Part of my personal collection of boots. Photo by D.S. Dollman.
That's right, I have a few more words on cowboy boots, as if one could ever say enough about them! Although contemporary cowboy boots come in a wide variety of styles and colors, for working cowboys, they are so much more than a fashion statement and should be considered safety and survival gear. (Please be patient as I continue to repair my blogs that were once again hacked and all photos and sources removed).
After months on the dusty trail following the behinds of cattle, the first thought on the cowboy’s mind when he received his pay was a hot bath and clean clothes. Women, drinking, rough-housing—these would all come later. First, the cowboy needed to track down the proper attire, and proper attire included cowboy boots.
Most cow towns had a boot store with first-rate, custom made boots. Although they were available, according to Russell Freedman's Cowboys of the West, only the poorest cowboys wore ready-made boots. According to "The Real McCoy," part of The History Channel's Cowboys and Outlaws television series, one Abilene boot maker in the late 1800s hired 20 employees so he could keep up with the demand for boots when the cowboys hit town. His boots cost around $20 a pair in the mid to late 1800s, which would have a contemporary equivalence of $300. In the Time Life Books Series The Old West: The Cowboys, William H. Forbis states that cowboys were willing to pay $50 a pair for their boots, or about two month's wages.
Tony Lama, a US based corporation selling one of the most popular brands of ready-made western boots, was named for its founder who lived from 1887 to 1974. Lama learned his craft while serving as a cobbler for the US Army stationed at Fort Bliss, Texas. He opened his first shoe repair shop in downtown El Paso in 1912, according to the Texas State Historical Association. Lama's business skyrocketed during the 1930s with the popularity of cowboys such as Tom Nix and Gene Autry.
The leather on a cowboy boot was the finest, softest leather with an abundance of fancy stitching. The leather reached as high up the leg as comfortably possible to protect the cowboy’s ankles and legs from thorns and snake bites. The length also kept out rocks and pebbles, or for New Mexico cowboys, sand. According to Forbis, cowboys in the 1800s preferred a snug fit, yet another reason why they had their boots custom-made. They also tried to make their feet look as small as possible as big-footed cowboys were believed to be clumsy.
At the top of the boot there were--and still are--two flaps called mule ears, which are used to help the cowboy pull the boot over the foot and onto the leg. As discussed earlier in the post on cowboy attire, most cowboys tucked their pants into the boots to help keep the sand and pebbles out and protect clothing from snagging on the brush. The toes were pointed so they fit easily into the stirrups. The pointed toe was also important as it allowed the cowboy to quickly slip his foot from the stirrup if he was thrown from the horse, particularly during a cattle stampede when the risk of being thrown and trampled, or dragged to death, was high--according to Forbis, one of the leading causes of death among cowboys was being dragged to death behind the cowboy's horse when the boot was caught in the stirrup.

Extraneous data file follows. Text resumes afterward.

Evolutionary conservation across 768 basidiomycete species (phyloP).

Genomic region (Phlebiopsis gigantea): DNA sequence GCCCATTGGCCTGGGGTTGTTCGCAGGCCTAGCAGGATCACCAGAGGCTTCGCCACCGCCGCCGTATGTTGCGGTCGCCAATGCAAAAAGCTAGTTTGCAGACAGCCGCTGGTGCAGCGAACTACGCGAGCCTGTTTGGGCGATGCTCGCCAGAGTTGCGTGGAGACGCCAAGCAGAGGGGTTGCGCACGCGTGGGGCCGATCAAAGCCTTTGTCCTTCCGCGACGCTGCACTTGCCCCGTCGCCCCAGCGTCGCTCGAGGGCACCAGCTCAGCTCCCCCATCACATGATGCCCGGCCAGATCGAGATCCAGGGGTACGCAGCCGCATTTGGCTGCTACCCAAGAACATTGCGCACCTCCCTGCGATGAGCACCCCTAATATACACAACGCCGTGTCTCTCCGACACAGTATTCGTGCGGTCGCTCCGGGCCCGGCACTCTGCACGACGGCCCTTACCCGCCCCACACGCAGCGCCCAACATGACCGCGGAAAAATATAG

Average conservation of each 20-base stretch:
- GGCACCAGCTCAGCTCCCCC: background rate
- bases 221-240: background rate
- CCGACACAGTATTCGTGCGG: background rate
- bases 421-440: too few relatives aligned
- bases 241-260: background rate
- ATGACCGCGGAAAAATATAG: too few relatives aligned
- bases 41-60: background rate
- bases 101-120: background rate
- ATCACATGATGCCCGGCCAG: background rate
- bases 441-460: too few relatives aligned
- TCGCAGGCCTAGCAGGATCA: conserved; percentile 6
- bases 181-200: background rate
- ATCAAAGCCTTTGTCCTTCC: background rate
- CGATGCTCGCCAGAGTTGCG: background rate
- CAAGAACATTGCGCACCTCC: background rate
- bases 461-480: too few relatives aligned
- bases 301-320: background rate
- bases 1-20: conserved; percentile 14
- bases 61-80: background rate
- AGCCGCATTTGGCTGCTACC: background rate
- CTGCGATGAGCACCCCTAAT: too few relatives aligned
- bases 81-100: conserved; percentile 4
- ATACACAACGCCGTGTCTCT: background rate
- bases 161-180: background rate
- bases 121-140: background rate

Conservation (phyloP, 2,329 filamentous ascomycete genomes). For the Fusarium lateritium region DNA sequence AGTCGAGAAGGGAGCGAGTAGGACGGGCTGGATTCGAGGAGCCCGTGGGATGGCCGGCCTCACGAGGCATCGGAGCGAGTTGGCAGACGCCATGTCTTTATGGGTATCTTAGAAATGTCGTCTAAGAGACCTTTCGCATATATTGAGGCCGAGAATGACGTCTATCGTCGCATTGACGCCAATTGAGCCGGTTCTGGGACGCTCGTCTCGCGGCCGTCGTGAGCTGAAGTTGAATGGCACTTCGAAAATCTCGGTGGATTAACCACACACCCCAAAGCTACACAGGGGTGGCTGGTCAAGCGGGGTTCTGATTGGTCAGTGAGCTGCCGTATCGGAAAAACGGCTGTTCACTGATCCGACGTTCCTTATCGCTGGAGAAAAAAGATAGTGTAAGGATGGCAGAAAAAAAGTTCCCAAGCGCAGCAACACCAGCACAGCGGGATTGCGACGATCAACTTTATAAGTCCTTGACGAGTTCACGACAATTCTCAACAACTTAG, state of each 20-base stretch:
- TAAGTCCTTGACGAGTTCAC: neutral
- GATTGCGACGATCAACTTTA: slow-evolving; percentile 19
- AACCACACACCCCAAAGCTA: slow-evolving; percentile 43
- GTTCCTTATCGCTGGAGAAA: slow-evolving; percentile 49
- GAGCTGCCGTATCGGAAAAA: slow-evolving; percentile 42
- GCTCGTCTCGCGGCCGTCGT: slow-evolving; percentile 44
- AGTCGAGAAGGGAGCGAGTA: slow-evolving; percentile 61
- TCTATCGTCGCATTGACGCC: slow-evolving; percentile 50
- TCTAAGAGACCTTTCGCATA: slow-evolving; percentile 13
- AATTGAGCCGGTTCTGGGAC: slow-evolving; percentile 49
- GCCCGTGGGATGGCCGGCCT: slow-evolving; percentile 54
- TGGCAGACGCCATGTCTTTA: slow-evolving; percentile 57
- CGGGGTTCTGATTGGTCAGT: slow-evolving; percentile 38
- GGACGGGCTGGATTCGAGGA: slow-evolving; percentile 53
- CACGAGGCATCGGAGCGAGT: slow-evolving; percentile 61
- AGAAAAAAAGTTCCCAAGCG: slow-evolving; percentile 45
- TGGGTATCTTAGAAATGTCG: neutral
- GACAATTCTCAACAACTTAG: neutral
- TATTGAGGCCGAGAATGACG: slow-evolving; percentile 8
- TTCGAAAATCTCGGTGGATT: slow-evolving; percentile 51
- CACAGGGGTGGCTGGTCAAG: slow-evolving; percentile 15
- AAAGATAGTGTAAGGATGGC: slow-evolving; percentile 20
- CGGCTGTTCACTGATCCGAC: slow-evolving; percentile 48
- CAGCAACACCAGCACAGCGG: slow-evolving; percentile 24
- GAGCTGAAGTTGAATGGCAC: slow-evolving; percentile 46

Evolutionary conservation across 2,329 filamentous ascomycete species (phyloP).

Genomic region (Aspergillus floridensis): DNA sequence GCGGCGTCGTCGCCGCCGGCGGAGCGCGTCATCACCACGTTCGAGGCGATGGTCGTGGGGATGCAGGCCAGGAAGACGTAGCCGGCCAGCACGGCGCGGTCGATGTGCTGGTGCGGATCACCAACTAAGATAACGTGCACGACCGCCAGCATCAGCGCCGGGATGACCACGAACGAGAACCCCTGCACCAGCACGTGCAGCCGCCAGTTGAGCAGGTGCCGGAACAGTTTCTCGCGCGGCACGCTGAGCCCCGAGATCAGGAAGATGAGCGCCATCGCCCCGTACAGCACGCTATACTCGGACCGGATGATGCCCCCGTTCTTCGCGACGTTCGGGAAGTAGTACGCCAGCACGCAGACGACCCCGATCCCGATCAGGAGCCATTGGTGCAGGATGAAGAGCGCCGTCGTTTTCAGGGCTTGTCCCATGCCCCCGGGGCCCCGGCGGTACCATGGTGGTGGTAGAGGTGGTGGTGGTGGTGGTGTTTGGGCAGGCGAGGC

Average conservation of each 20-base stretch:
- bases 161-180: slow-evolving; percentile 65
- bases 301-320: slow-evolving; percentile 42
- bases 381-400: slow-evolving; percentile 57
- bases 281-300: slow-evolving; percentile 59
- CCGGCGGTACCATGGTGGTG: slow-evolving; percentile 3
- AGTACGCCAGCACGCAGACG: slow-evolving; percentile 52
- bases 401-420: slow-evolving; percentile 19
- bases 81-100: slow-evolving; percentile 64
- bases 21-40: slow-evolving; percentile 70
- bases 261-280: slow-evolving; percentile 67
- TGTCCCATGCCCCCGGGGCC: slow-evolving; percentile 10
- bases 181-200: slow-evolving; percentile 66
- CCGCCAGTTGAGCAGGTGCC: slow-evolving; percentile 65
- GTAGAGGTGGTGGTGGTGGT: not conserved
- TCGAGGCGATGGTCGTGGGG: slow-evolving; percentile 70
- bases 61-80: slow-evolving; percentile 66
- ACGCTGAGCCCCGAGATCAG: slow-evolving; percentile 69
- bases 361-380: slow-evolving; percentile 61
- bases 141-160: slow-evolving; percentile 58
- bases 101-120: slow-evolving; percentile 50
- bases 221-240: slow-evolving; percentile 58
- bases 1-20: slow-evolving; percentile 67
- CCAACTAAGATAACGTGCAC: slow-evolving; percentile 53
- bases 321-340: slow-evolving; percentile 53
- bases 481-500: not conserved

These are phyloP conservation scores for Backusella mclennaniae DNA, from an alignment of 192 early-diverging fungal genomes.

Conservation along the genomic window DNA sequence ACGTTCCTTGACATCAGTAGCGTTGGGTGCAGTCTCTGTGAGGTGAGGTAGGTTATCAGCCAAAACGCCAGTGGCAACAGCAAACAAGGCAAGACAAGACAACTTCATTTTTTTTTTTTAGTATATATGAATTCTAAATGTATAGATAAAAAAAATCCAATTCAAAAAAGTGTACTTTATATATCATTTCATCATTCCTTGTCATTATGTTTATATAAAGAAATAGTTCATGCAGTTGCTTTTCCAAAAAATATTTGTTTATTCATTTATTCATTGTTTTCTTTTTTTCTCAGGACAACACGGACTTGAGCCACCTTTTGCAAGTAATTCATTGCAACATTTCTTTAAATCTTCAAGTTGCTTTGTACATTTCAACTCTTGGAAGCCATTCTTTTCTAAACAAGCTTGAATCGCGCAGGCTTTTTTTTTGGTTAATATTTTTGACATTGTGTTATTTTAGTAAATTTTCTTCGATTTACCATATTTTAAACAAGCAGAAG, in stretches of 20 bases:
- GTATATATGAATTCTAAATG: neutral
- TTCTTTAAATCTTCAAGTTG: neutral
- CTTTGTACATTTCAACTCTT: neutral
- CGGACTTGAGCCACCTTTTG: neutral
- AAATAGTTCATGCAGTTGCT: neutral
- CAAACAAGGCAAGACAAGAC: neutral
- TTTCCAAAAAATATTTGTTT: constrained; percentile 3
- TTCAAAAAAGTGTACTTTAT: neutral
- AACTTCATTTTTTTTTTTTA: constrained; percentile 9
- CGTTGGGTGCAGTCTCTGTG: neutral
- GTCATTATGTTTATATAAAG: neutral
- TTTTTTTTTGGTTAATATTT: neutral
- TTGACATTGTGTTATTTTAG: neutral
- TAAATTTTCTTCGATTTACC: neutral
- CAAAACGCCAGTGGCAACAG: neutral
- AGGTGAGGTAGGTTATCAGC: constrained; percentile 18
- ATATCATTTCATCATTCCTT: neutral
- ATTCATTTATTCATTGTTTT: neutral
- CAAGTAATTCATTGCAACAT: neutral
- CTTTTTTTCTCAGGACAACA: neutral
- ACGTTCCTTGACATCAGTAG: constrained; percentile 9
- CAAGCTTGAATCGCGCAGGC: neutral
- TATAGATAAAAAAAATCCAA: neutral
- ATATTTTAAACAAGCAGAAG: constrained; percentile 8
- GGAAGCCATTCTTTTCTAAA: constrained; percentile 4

Short heels were required to hook the boots onto the stirrups and keep them from slipping out during the ride. The sole of the boot was thinner so the cowboy could feel his boots in the stirrups and know his feet were secure. Heels angled in the back are called buckaroo style. Roper boots have square, short heels.
Roper Boot. Photo by Hustvedt/
In The Cowboys, Forbis also explains the four different styles of cowboy boots worn during the 1800s. The earliest style of boots had the pointed toes and short heels, but no mule ears. The next style had a raised arch and stitching up the sides. Mule ears were added, most likely when an enterprising boot maker noticed cowboys struggling to pull the boots over their feet. The fancy boot came last, with a raised arch, slightly higher heel, intricate stitching and longer length.
Contemporary cowboy boots match design with purpose. Working boots tend to be of uniform color with less fancy stitching. Dancing or dress boots might be a bit fancier. A quick look at boot stores reveals cowgirl boots with intricate stitching showing flowers and vines climbing the length of the boot, or with pink trim around the leg and tan, suede shoe, or even multiple colors on the toe and at the top of the leg.
A popular style in Texas has boots made with the famed Texas star stitched onto the front, sides, or back. Snakeskin or imitation snakeskin boots have been popular for many years. Alligator boots are also popular. Although boots made from the skin of exotic animals may be popular as show boots, most working cowboys still prefer old-fashioned cow leather. Whatever the color, style or cost, one thing is certain--you'll never find a cowboy who doesn't own boots!
- Forbis, William H. The Old West: The Cowboys. Time Life Books. Canada:1974.